Cutting A Tree? Get A Permit


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If your outdoor projects during the pandemic include cutting down a tree, you’ll need to get a permit first–or face a fine and other costs. Township officials have issued five violations in recent days for cutting down trees without a permit, and the new rules enacted by the Town Council last year mean a minimum fine of $200 per violation. Homeowners also face the prospect of having to plant new trees to replace those taken down.

Last October, in a 3-2 vote, the Council approved the first significant revisions to Verona’s municipal code on trees in more than 50 years. To preserve the environmental benefits that come with trees, the ordinance made it unlawful to remove or trim more than 30% of any healthy mature tree without a permit. Any homeowner who needs to remove more than two healthy mature trees within a calendar year must get the approval of the Planning Board. The permit fee for two trees was set at $50, but the measure specified that no permit was needed if a tree had been found to be dead, diseased or a hazard. The tree ordinance requires homeowners to plant native trees as replacements or pay $400 into a replacement fund controlled by the town. Councilman Ted Giblin and Councilwoman Christine McGrath, who is the Town Council’s liaison to the Verona Environmental Commission, voted against the ordinance.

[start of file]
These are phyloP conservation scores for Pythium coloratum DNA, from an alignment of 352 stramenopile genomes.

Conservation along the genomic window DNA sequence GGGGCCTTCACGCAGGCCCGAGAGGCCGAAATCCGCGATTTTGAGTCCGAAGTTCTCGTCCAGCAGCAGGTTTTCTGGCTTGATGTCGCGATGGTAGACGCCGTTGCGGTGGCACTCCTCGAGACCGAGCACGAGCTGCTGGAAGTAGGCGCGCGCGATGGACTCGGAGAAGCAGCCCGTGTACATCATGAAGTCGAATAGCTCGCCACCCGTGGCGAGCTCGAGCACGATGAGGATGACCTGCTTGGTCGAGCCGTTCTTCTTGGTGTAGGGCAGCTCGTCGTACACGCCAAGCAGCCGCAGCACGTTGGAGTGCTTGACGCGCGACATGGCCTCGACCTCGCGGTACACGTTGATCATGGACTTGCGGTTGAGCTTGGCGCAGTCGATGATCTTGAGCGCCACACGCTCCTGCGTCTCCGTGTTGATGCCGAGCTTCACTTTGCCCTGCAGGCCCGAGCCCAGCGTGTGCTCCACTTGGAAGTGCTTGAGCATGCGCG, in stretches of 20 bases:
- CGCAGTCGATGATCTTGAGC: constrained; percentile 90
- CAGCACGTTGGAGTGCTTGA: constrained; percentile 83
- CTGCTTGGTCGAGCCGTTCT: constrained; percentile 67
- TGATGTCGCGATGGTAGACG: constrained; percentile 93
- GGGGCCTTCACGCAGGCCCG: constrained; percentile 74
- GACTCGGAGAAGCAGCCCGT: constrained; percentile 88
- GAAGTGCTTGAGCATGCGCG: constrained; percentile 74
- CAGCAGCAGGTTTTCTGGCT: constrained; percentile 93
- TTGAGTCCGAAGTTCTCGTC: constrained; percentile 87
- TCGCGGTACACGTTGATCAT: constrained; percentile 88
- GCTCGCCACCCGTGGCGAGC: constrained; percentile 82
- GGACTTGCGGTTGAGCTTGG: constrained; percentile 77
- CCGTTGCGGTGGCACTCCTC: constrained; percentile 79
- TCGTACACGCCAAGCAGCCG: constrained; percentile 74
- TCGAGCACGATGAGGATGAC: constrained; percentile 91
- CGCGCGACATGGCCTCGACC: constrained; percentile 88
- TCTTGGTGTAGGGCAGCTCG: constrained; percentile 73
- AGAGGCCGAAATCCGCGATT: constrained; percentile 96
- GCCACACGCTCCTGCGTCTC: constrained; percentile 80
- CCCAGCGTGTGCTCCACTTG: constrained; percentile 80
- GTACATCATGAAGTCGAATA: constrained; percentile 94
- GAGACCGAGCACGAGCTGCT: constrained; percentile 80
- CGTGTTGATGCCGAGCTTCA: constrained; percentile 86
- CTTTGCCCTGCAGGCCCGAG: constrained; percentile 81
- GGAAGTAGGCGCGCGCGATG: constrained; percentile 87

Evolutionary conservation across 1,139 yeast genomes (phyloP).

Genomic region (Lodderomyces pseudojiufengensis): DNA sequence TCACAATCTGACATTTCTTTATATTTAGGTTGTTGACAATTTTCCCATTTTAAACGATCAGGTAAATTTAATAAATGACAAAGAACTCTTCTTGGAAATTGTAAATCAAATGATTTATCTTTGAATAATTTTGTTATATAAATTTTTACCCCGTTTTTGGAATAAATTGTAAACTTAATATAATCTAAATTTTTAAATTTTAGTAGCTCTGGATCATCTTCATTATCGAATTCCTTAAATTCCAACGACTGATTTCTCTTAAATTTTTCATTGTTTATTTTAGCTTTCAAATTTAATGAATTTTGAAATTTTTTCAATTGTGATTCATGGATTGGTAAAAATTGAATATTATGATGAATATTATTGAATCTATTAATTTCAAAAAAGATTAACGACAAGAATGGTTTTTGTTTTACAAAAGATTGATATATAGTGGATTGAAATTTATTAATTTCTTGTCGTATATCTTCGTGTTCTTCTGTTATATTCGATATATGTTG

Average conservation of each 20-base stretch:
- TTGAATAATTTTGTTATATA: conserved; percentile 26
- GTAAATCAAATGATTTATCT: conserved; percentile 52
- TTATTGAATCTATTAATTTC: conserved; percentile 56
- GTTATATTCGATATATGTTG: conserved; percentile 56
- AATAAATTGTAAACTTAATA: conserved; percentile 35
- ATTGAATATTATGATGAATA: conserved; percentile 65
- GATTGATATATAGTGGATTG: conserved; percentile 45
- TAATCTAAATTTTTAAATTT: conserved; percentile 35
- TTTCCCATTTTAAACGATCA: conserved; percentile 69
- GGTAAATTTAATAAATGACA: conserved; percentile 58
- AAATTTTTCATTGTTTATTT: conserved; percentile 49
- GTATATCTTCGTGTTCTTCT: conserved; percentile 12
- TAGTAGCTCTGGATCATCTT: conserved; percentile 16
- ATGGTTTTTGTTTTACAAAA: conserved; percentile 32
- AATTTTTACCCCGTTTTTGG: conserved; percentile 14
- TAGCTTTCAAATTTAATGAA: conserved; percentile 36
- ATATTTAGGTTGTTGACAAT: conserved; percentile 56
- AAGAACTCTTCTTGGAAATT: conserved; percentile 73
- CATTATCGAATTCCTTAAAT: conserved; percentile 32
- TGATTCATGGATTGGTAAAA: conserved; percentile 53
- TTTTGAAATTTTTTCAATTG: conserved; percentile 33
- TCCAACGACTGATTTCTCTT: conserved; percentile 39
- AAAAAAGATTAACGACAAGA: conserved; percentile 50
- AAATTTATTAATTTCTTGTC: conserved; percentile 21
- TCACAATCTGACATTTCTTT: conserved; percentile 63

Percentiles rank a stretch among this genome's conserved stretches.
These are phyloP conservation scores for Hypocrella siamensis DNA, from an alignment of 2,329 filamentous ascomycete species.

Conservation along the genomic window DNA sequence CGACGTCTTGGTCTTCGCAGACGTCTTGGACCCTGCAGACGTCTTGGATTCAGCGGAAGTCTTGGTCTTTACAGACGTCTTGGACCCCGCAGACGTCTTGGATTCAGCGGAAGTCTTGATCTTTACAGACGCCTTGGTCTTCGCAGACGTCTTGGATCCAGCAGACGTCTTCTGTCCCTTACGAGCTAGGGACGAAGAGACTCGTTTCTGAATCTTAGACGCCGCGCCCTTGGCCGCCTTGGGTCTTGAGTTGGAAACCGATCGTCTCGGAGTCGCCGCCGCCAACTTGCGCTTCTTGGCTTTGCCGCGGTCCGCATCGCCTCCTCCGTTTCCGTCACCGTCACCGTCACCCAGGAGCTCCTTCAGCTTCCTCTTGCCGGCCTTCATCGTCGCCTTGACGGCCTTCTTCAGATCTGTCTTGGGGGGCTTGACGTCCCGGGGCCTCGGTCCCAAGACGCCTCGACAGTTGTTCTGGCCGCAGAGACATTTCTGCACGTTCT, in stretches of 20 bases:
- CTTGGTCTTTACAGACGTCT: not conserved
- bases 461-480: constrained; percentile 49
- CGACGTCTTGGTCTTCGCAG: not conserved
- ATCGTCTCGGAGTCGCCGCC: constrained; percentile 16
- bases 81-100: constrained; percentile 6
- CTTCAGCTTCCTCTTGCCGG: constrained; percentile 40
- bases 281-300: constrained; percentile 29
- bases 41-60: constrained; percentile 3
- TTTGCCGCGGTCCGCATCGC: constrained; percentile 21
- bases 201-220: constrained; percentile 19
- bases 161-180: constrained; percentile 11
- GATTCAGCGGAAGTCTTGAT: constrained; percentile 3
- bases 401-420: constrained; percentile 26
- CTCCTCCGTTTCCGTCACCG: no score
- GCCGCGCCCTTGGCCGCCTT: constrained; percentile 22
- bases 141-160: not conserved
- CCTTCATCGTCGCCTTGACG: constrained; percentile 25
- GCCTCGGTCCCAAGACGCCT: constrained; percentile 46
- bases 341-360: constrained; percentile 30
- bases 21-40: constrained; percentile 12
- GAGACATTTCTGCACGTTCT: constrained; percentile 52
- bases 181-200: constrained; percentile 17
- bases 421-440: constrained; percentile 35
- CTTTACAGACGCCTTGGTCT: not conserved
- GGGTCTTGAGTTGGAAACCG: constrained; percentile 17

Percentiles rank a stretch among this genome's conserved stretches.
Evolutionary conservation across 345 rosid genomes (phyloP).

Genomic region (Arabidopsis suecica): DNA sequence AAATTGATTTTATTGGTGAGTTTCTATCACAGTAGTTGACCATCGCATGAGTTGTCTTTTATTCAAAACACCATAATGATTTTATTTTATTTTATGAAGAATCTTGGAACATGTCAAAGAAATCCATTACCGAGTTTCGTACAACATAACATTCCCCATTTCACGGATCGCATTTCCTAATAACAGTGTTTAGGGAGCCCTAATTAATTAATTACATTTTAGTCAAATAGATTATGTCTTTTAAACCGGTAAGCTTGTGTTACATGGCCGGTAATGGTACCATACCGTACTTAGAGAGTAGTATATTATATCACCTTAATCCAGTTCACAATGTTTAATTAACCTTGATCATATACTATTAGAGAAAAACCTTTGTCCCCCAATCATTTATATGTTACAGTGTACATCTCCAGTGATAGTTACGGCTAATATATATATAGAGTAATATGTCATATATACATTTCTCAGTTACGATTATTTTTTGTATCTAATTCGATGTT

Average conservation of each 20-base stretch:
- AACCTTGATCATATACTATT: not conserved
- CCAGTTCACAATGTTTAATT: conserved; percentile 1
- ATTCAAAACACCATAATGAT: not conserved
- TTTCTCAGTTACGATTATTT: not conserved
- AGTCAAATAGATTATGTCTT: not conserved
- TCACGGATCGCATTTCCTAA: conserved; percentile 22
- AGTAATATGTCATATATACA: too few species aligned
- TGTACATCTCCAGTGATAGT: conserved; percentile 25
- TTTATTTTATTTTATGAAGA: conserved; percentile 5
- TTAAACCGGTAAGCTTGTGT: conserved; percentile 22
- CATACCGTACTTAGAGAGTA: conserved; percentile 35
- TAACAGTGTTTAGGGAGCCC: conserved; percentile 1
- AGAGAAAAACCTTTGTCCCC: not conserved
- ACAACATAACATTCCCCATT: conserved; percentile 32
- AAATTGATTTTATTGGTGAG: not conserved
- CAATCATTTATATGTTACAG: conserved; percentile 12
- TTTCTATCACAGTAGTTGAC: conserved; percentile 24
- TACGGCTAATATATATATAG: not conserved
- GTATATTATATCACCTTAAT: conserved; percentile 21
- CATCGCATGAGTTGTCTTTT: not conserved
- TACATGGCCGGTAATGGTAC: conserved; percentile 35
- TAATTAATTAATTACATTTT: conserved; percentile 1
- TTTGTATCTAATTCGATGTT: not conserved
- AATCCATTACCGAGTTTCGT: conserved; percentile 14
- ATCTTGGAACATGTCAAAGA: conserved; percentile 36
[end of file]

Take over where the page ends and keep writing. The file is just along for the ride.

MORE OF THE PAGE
Homeowners who think they might need a permit should contact Engineering Manager Michael DeCarlo before cutting at 973-857-5246.

Town Manager Matt Cavallo says that residents who think a tree is being taken down unlawfully should make a report to the Department of Public Works during normal business hours at 973-857-4804, or call the Verona Police Department’s non-emergency number, 973-239-5000.

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